The underlying reason behind the ads was to build a list of potential victims, who would then be hounded to pay for dubious psychic services.

We have heard from several New Zealanders who have paid large sums to the Maria Duval scam, including some who have gone into debt.

The ASCB’s decision

The ASCB upheld our complaint. It stated that the “Complaints Board was unanimously of the view that the advertisement would create unrealistic expectations of life-changing benefits”, and therefore “there was no doubt it would be likely to mislead and abuse the trust of the consumer.”

Following our complaint, Swiss ad agency Infogest suspended all Maria Duval print ads in New Zealand.

Martin Craig is an investigative writer at the Consumers’ Institute of New Zealand.

How to complain to the ASA

  • Don’t complain very often. Every TV ad for alcohol generates a complaint from Kate Sheppard types who are opposed to the product rather than the ad. To the ASA’s credit, every one of these complaints is considered before rejection.
  • Be specific. The ASA has set criteria for complaints. Some of the complaints it gets are very vague – eg, two males kissing (in a safe sex ad) is disgusting and shouldn’t be allowed. Read the criteria, say which criteria you think the ad breaches, and say why it breaches them.
  • Be realistic. The ASA has no legal powers. It is a self-regulation tool used by the advertising industry. In fact, to have your complaint accepted you must waive your right to use legal channels. The ASA can have a specific ad pulled but it cannot order fines or damages. It can’t order retractions or apologies either.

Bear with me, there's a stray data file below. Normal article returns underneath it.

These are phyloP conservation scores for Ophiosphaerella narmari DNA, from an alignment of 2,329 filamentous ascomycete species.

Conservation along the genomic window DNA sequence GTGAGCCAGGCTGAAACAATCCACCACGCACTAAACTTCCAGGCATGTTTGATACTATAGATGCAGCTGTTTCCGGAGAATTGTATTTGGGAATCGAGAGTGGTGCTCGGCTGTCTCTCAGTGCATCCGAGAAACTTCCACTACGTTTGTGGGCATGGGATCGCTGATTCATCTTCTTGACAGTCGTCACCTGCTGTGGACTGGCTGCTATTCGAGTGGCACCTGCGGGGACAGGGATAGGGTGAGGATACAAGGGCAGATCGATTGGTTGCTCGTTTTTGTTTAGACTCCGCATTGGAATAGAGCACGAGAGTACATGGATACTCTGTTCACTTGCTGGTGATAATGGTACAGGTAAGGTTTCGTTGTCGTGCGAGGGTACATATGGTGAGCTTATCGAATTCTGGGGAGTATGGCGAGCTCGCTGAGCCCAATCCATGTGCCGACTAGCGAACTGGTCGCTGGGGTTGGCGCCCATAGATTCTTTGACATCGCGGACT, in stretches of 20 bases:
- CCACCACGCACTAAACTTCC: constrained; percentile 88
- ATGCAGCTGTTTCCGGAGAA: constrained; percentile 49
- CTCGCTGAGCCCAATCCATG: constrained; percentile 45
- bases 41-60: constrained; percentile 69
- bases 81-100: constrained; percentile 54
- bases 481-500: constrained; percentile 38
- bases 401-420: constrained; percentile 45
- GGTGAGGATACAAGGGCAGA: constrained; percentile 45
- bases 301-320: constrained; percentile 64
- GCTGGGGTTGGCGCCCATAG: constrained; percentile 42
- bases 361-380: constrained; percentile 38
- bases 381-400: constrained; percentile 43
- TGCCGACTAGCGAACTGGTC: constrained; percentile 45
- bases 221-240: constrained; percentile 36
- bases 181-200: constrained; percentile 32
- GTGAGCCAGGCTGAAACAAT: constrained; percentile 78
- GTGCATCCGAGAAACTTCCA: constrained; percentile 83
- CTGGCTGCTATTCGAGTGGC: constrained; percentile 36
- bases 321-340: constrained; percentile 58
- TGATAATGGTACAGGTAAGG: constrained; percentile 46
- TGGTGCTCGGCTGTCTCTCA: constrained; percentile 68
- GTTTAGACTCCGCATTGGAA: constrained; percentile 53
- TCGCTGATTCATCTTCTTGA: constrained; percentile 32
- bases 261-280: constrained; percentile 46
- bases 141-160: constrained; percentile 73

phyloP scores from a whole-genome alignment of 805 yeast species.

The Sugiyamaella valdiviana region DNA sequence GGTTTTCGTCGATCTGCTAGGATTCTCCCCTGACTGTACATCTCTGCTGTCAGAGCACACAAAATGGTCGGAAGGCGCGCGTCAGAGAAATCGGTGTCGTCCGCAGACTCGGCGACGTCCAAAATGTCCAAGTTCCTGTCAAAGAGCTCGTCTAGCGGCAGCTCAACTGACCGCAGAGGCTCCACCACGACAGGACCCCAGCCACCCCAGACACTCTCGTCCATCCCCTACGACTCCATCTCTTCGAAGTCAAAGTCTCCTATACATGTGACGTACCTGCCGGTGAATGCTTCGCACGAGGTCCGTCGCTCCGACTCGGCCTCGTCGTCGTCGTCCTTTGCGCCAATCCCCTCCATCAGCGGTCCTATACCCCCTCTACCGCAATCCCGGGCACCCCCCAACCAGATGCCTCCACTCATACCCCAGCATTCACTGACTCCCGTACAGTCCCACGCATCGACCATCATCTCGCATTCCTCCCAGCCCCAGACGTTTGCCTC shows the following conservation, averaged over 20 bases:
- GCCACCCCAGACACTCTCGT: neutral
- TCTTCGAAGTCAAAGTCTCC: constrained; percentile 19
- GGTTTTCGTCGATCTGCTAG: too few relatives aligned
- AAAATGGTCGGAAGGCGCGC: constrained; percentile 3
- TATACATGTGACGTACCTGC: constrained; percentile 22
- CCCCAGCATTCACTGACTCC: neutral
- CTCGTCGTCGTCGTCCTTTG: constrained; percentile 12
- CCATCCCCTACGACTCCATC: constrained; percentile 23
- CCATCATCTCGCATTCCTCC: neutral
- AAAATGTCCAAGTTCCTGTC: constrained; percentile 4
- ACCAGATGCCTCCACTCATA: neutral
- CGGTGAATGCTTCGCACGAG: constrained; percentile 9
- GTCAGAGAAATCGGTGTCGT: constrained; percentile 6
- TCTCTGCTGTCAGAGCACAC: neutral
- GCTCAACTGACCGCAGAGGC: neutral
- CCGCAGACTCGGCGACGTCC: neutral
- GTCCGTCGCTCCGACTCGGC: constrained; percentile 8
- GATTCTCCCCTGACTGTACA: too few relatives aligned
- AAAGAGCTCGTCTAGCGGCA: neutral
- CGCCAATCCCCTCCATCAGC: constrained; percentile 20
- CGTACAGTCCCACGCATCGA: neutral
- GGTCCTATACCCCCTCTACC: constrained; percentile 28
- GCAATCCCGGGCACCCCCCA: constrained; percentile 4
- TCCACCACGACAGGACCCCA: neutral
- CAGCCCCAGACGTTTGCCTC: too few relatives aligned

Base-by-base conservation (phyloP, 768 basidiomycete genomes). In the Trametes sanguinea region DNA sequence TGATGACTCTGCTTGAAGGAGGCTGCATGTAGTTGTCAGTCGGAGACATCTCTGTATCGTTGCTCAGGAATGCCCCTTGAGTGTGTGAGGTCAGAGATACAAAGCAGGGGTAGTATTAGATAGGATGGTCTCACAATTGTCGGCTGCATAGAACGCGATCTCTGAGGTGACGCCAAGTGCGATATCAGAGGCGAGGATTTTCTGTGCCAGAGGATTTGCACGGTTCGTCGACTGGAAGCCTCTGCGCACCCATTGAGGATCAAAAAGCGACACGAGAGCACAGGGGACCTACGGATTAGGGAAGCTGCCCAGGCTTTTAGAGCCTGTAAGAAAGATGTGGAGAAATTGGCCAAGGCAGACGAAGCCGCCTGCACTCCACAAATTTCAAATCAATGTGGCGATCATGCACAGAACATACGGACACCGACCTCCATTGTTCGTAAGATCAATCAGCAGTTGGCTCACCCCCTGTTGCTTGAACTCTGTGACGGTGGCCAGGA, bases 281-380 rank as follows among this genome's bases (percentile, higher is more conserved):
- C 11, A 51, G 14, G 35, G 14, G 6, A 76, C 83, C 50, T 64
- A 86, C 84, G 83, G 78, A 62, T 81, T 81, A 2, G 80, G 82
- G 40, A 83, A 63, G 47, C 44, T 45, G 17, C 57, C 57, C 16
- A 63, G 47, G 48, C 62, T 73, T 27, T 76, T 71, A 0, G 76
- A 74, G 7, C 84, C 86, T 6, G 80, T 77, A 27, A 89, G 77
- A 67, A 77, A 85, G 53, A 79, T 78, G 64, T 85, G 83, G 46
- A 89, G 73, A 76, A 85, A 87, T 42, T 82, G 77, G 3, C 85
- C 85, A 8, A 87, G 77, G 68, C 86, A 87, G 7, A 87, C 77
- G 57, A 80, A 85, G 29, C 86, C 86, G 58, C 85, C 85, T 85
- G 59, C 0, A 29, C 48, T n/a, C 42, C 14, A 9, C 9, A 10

• The advertiser gets a right to respond. One of the reasons we made this complaint was to discover who the Maria Duval advertiser is. Even if the complaint had been rejected, this information would have been useful.

The Tertiary anti-Education Commission

New Zealand’s tertiary institutions have some strange ways of measuring academic performance

The Tertiary Education Commission (TEC) is gaining a reputation as a Mickey Mouse government organisation that harms the reputation and integrity of New Zealand’s tertiary institutions.

In April, I called publicly for the acting chair of the TEC, Kaye Turner, to resign. Her defence of the teaching of homeopathy at New Zealand’s tertiary institutions is an embarrassment. She insisted that the TEC would continue to support the teaching of homeopathy because students want it and there are jobs for people with qualifications in the subject. Thus, skeptics and other taxpayers are forced to support courses in mumbo-jumbo if the courses sell. Dr Turner expressed indignation that I called homeopathy nonsense, and she called it an alternative to antibiotics. The TEC thus helps to spread dangerous twaddle; quackery can be a matter of life and death.

The TEC is also responsible for another abomination afflicting our tertiary institutions: the Performance-based Research Fund (PBRF). The PBRF process ranks academic staff from “A” for world class to “R” for research-inactive. It then allocates millions of dollars to polytechnics, universities, private training establishments, wananga and colleges of education, according to their rankings.

The most important part of the PBRF round requires staff to list their Research Outputs over the previous six years. A panel of experts then examines each list and awards a grade of A, B, C or the dreaded R. There are major problems with this procedure that generate unfair and invalid results.